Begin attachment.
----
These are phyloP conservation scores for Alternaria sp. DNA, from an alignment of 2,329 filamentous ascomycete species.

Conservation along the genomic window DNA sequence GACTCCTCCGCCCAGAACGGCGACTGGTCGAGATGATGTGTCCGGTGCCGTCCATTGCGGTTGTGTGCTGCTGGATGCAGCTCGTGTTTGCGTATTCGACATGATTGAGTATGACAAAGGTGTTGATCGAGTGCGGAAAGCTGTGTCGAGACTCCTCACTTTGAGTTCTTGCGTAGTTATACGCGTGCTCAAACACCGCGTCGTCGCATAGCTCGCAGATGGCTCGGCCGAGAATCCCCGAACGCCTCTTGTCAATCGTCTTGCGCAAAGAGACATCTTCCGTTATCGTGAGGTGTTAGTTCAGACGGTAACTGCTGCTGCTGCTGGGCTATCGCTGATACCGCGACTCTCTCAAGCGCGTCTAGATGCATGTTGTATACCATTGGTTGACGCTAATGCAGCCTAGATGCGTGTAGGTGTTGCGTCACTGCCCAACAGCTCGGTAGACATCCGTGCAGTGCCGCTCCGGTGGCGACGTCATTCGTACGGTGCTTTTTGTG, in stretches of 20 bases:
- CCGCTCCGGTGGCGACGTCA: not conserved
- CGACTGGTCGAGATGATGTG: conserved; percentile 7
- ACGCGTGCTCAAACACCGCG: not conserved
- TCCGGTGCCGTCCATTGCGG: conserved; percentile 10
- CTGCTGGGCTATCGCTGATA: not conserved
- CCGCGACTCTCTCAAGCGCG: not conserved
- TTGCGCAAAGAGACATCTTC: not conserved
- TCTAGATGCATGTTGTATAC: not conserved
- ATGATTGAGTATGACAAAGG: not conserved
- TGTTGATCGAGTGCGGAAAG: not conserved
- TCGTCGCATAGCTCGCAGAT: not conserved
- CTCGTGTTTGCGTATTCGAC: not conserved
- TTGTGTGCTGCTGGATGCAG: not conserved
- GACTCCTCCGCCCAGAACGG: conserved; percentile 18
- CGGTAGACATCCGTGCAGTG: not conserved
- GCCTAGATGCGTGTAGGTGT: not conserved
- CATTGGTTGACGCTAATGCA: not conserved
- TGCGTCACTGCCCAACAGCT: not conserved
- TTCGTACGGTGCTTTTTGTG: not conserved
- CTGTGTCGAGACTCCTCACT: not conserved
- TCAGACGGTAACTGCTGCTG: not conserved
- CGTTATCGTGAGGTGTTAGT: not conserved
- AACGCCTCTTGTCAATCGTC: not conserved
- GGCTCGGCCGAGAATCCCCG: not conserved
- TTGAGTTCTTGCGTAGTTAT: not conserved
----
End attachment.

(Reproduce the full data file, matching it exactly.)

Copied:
These are phyloP conservation scores for Alternaria sp. DNA, from an alignment of 2,329 filamentous ascomycete species.

Conservation along the genomic window DNA sequence GACTCCTCCGCCCAGAACGGCGACTGGTCGAGATGATGTGTCCGGTGCCGTCCATTGCGGTTGTGTGCTGCTGGATGCAGCTCGTGTTTGCGTATTCGACATGATTGAGTATGACAAAGGTGTTGATCGAGTGCGGAAAGCTGTGTCGAGACTCCTCACTTTGAGTTCTTGCGTAGTTATACGCGTGCTCAAACACCGCGTCGTCGCATAGCTCGCAGATGGCTCGGCCGAGAATCCCCGAACGCCTCTTGTCAATCGTCTTGCGCAAAGAGACATCTTCCGTTATCGTGAGGTGTTAGTTCAGACGGTAACTGCTGCTGCTGCTGGGCTATCGCTGATACCGCGACTCTCTCAAGCGCGTCTAGATGCATGTTGTATACCATTGGTTGACGCTAATGCAGCCTAGATGCGTGTAGGTGTTGCGTCACTGCCCAACAGCTCGGTAGACATCCGTGCAGTGCCGCTCCGGTGGCGACGTCATTCGTACGGTGCTTTTTGTG, in stretches of 20 bases:
- CCGCTCCGGTGGCGACGTCA: not conserved
- CGACTGGTCGAGATGATGTG: conserved; percentile 7
- ACGCGTGCTCAAACACCGCG: not conserved
- TCCGGTGCCGTCCATTGCGG: conserved; percentile 10
- CTGCTGGGCTATCGCTGATA: not conserved
- CCGCGACTCTCTCAAGCGCG: not conserved
- TTGCGCAAAGAGACATCTTC: not conserved
- TCTAGATGCATGTTGTATAC: not conserved
- ATGATTGAGTATGACAAAGG: not conserved
- TGTTGATCGAGTGCGGAAAG: not conserved
- TCGTCGCATAGCTCGCAGAT: not conserved
- CTCGTGTTTGCGTATTCGAC: not conserved
- TTGTGTGCTGCTGGATGCAG: not conserved
- GACTCCTCCGCCCAGAACGG: conserved; percentile 18
- CGGTAGACATCCGTGCAGTG: not conserved
- GCCTAGATGCGTGTAGGTGT: not conserved
- CATTGGTTGACGCTAATGCA: not conserved
- TGCGTCACTGCCCAACAGCT: not conserved
- TTCGTACGGTGCTTTTTGTG: not conserved
- CTGTGTCGAGACTCCTCACT: not conserved
- TCAGACGGTAACTGCTGCTG: not conserved
- CGTTATCGTGAGGTGTTAGT: not conserved
- AACGCCTCTTGTCAATCGTC: not conserved
- GGCTCGGCCGAGAATCCCCG: not conserved
- TTGAGTTCTTGCGTAGTTAT: not conserved